By Rich Johnson
With many of our boating friends buzzing about the Islands
waterways, I ask myself are they ready to deal with an emergency if one arises?
Experts in self-defense tell us dont be the victim, make yourself aware and think
ahead! Professional ball players do it all the time as they visualize hitting the big home
run, catching a touchdown pass with no time left or beating the buzzer with a big shot. Its
the old adage, what do I do if the ball is hit to me?
If you havent thought about these things, then youre
not prepared on the waterways of our area. You should run down a list of scenarios that
can occur, each time you prepare to launch for a days fun in the sun. Whether its
a man overboard, towing situations, fire on deck, what-have-you
think ahead! Prepare
your guests on safety procedures, where your fire extinguishers are, first aid kits,
flares, personal flotation devices (PFDs), radios and how to use them all before you
leave the dock!
one cry nobody wants to hear. Its the case scenario all captains and individual boat
owners fear most. In just a few precious moments, someone could be lost forever! I called
Jim Dunn of the US Coast Guard-Jones Beach Auxiliary and asked him if there were any set
procedures to follow in this emergency. There are a few things we should do,
Jim said. First, notify the helm someone has gone over the side and then contact the
Coast Guard. Notifying the Coast Guard that someone is in the water, whether you have
visual contact or not, puts them on notice. You can always let them know when the person
is back in the boat so they can stand down.
Upon realizing someone is in the water, immediately sound
five (5) short blasts on the horn and throw a Datum. Five short blasts of the horn is the
International signal for danger and tells other boaters in the area to be careful. A Datum
is just an official word for a marker buoy of some sort, even if its just another
PFD, cushion, or whatever you have that will float. The purpose is to mark where the
individual went over, and just as importantly, the item thrown will drift in the same
direction and at the same speed.
This gives you a marked location and a direction in which to
look. If the worst happens, it also allows the Coast Guard to establish a drift pattern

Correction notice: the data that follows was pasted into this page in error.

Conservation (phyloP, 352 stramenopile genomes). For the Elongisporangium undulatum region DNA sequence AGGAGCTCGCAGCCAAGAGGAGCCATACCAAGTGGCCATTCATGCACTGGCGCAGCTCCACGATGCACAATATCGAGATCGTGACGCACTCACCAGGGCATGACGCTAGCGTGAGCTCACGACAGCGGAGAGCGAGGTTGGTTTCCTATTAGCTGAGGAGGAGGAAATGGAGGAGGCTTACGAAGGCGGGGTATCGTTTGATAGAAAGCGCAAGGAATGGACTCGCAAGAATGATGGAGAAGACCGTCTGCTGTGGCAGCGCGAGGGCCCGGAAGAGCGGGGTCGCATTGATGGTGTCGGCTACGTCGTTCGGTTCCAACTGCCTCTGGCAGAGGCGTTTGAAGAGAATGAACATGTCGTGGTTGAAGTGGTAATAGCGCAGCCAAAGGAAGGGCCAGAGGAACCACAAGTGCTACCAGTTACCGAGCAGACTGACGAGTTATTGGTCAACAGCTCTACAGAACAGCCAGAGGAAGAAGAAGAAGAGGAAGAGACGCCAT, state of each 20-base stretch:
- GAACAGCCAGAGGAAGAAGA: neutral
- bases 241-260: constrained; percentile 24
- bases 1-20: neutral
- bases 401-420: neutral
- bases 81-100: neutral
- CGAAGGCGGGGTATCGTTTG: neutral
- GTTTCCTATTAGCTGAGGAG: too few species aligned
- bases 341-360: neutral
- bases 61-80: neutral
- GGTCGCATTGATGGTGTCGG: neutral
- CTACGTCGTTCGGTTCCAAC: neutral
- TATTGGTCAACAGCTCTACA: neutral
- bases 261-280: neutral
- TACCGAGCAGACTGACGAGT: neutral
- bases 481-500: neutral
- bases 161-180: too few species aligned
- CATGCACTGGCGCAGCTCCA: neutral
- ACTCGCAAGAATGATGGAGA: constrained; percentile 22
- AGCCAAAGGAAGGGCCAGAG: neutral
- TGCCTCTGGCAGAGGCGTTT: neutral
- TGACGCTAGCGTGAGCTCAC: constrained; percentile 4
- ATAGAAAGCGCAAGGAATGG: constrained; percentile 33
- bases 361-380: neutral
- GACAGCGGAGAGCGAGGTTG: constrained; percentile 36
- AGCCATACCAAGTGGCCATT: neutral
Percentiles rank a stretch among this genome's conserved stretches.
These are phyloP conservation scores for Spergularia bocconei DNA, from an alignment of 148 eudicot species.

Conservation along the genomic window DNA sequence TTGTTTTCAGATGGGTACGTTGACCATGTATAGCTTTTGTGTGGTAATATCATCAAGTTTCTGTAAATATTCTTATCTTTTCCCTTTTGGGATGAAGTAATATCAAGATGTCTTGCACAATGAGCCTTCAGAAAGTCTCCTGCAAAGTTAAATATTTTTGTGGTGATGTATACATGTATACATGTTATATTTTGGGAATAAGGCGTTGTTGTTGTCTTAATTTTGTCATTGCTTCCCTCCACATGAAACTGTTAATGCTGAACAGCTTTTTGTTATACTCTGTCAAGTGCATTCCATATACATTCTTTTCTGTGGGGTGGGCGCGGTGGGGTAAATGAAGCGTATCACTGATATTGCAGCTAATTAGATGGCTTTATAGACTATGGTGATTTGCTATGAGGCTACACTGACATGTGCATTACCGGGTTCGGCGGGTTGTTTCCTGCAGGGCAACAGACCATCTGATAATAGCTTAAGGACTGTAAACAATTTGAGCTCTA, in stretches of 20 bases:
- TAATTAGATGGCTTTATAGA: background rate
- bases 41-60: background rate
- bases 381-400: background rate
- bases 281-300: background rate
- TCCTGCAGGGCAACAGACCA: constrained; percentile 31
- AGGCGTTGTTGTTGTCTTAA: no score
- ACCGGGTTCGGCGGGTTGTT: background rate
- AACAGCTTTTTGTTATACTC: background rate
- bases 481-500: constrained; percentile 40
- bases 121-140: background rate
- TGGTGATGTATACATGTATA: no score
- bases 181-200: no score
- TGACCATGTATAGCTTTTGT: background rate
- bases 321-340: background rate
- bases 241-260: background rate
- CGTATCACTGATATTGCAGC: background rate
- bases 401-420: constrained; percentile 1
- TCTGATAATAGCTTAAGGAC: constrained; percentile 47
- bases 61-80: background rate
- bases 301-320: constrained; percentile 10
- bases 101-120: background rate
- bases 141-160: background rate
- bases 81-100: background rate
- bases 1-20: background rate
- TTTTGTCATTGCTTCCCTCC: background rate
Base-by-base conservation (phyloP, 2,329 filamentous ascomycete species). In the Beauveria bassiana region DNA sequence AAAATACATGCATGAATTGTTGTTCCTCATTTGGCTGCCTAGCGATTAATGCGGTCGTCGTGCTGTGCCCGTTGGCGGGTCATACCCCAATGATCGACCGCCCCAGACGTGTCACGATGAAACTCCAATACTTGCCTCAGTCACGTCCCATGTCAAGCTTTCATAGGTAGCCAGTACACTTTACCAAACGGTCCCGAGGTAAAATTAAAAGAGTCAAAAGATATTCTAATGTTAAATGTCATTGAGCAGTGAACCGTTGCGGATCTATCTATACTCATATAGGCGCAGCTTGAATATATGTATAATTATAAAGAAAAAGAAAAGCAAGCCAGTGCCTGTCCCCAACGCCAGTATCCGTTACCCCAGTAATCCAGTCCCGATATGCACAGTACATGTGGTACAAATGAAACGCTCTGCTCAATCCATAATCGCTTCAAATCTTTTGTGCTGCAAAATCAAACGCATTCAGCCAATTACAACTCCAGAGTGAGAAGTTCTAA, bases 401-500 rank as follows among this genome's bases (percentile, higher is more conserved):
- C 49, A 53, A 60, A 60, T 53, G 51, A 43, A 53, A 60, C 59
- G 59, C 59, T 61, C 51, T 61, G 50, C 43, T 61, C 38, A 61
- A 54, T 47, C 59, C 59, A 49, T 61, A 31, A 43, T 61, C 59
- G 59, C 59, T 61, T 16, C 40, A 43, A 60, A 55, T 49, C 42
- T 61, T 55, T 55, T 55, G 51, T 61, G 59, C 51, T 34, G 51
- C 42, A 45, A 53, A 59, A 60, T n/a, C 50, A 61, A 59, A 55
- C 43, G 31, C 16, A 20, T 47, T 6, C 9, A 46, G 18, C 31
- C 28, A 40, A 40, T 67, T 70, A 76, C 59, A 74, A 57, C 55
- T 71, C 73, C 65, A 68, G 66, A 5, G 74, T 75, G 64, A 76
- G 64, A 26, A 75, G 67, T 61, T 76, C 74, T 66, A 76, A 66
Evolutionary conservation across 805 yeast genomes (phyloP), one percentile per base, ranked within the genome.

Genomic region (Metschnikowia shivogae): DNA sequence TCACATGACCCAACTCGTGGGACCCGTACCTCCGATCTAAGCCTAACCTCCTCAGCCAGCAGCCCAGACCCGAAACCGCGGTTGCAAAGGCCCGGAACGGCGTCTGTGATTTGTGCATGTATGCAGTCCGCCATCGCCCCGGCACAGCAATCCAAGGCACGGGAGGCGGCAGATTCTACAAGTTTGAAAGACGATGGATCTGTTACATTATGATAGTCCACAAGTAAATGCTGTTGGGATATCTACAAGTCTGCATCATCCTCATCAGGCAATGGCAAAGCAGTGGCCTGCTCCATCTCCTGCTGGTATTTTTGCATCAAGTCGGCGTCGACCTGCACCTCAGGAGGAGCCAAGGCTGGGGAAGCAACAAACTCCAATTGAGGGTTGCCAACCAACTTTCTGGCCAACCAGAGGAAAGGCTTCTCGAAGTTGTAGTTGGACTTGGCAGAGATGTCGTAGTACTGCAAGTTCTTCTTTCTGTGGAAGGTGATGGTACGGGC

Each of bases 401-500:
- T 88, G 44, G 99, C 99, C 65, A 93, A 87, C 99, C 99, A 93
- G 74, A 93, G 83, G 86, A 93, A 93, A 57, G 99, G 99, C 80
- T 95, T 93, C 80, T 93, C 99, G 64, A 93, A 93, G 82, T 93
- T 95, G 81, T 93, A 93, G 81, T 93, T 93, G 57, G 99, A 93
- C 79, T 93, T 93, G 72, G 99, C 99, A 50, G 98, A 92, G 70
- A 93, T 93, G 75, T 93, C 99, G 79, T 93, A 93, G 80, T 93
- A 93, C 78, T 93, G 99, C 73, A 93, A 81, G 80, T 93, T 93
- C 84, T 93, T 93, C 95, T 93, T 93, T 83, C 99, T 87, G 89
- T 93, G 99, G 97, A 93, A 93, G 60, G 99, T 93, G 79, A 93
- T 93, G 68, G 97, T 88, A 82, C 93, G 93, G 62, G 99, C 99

for further search and rescue operations. If there is more than one person on board, have
someone keep an eye on the subject in the water
nothing else! Let those around the
boat take care of the other procedural steps that need to be done. Visual contact must be
kept on the person in the water at all times. This is perfect example why wearing brightly
colored is a good idea.
Jim adds, If for whatever reason you lose visual
contact and cant find them within five (5) minutes, tell the Coast Guard (you
already called right?) you lost contact and send help. This puts the Coast Guard on full
alert and allows them to put things in gear. Dont hesitate on this! Dont spend
20 minutes looking for someone, if you dont see them after five minutes get
professional help! This now becomes a life and death situation and every second counts,
particularly when water temperatures are cold. If you have a LORAN or GPS system on the
boat, hit the save button so the exact location where the person went over is recorded,
again a starting point for a search grid. Tell the Coast Guard your position in Latitude
& Longitude, not LORAN TDs.
When you turn to go after the individual in the water, turn
INTO the direction the person fell over. In other words, if the person falls in over the
port side, turn to port
over the starboard, turn to starboard! Turning in the
opposite direction swings the stern and the engine into the direction the person went
over, which could result in serious injury and death.
Next, upon finding the individual, throw your Type IV flotation device (also known as your
throwable) to them. Each boat is required to have one of these to be on the
waterways. If it is properly stowed, it should have a rope attached to it, but either way,
get the individual in the water something to hang on to. The rope makes it easier to pull
someone in and it helps to have a small swim platform mounted on the stern. If you dont
have one, a portable stowed as part of your emergency gear is a good idea.
If youve never thought about this
possible situation, I hope Ive opened your mind to the reality of such an event. No
one wants to think bad things can happen on the water, but when it does, its in the
blink of an eye so be ready! It takes common sense and good procedural steps to save a
maybe even your own. Prepare yourself and your passengers on each and every
trip! What will you do if the ball is hit to you?